March 08, 2006 at 4:38 pm | | Comments 9


It has become an everyday word……backtesting. You can hardly avoid seeing it, because so many marketing efforts are convincing traders during this choppy market that backtesting is the magic bullet for successful trading. I’m not so sure I agree.

Maybe a PC tells you that a given trading system would have made or lost X dollars over the past 6 months. So what? Isn’t the market always in motion, always changing? If it is so easy to just figure out what worked over the past month and apply it toward the coming month, then wouldn’t the market be showing us some phenomenal trends right now with everyone pushing stocks in the same direction rather than the back-and-forth choppy action we see so much of?

Instead, we’re getting a LOT of program trading that keeps things choppy as dips are bought and rallies are sold. With the trendless market, it has truly become a market of stocks. Good swing trading right now is about doing your homework to locate good technical patterns and then keeping your risk/reward in check.

Don’t let glossy advertising from software vendors fool you into thinking that your trading strategy just isn’t complicated enough. Remember Gartman’s rule and the simplicity it offers. Keep tabs on the market environment and adjust your trading plan accordingly. If a good trend exists, then look for some continuation setups like flag patterns and triangle patterns. If prices are stuck in a range, then consider some reversal setups like the double top or trade a channeling stock. Your ability to adapt to existing conditions is what will add to your P&L, not your ability to backtest effectively.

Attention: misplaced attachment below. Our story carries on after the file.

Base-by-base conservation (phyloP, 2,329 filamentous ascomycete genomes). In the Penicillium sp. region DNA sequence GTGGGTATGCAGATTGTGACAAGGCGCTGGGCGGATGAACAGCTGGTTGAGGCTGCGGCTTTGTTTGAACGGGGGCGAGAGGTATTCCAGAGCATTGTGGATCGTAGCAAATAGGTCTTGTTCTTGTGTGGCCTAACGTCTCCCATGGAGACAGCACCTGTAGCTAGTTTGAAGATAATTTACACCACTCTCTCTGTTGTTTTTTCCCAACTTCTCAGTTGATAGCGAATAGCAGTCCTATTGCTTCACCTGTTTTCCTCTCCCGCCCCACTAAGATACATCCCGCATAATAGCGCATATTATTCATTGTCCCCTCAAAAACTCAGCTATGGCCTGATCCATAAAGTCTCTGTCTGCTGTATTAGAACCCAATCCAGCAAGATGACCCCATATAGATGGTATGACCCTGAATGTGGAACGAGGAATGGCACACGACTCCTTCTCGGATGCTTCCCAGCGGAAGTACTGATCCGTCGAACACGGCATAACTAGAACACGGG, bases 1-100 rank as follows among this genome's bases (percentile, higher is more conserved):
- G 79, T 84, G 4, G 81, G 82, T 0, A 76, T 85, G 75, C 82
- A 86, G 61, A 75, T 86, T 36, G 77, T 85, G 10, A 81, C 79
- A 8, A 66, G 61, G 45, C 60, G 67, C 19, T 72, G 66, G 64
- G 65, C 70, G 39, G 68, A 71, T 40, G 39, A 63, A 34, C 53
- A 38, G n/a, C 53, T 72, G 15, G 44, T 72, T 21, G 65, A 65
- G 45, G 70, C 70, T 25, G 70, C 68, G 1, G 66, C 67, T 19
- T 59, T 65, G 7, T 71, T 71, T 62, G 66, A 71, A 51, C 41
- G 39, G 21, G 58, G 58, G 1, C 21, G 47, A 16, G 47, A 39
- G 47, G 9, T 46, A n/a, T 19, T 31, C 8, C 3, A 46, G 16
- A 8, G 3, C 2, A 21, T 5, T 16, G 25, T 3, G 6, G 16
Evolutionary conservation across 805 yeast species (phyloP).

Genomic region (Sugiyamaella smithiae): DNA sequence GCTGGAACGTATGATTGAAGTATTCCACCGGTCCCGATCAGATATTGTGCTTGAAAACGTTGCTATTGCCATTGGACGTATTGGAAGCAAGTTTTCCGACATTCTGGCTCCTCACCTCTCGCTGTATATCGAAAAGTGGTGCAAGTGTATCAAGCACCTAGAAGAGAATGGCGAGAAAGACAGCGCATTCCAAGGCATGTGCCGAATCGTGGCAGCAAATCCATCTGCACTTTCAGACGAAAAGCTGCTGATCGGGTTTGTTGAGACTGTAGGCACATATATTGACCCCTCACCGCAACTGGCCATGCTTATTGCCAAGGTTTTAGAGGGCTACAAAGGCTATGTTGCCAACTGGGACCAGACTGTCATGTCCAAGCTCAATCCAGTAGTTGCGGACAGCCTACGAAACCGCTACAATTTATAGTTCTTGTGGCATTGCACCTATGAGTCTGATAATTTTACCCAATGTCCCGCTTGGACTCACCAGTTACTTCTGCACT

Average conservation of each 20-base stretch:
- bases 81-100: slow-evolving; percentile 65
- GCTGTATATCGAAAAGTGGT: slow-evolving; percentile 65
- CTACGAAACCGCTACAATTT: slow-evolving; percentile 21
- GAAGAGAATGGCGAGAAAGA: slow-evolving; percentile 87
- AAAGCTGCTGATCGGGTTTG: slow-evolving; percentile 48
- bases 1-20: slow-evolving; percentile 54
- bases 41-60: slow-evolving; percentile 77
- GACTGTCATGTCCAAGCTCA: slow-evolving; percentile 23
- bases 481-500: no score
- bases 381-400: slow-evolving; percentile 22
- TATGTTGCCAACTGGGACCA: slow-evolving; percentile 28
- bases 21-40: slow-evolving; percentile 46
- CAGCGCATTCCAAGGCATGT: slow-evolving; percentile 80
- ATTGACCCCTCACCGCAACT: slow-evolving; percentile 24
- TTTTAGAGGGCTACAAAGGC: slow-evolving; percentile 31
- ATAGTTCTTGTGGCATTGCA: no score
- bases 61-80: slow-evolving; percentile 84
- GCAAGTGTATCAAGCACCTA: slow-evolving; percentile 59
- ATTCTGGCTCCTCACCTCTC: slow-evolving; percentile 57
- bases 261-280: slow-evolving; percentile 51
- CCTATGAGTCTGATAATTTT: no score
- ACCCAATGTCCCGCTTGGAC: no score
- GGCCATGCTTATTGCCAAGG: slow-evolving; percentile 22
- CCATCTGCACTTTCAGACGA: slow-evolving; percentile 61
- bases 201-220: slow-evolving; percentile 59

Successful trading is about recognizing what kind of market you’re in and how to trade it most effectively, even if it means that you stand aside at times. Hoping that you could spend the next long weekend backtesting a magic formula based on past conditions may just be a shortcut that will only leave you more frustrated.

Jeff White
President, The Stock Bandit, Inc.

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  1. I’m sure part of this post was a jab to testers like myself to get some response. Well, you’re getting one. Ha ha. 🙂

    I think you’re right in some ways and wrong in others. What’s happening now in the retail trading world is the same thing that happened in the corporate world back in the 90’s.

    Back in the 90’s, everyone in the corporate world just threw money at technology…didn’t matter what it did or whether the results or ROI was better or worse than before. If the project contained one of the buzzwords…then another million thrown. Now, things are different…the buzzwords don’t mean as much…substance is more important than some slick ad or salesman.

    And I think retail trading is at this technological stage where everyone wants to backtest, forward test, fundamentally rank, or any other buzzword that is hot. All without knowing what any of it really means or how to evaluate the results these things can produce.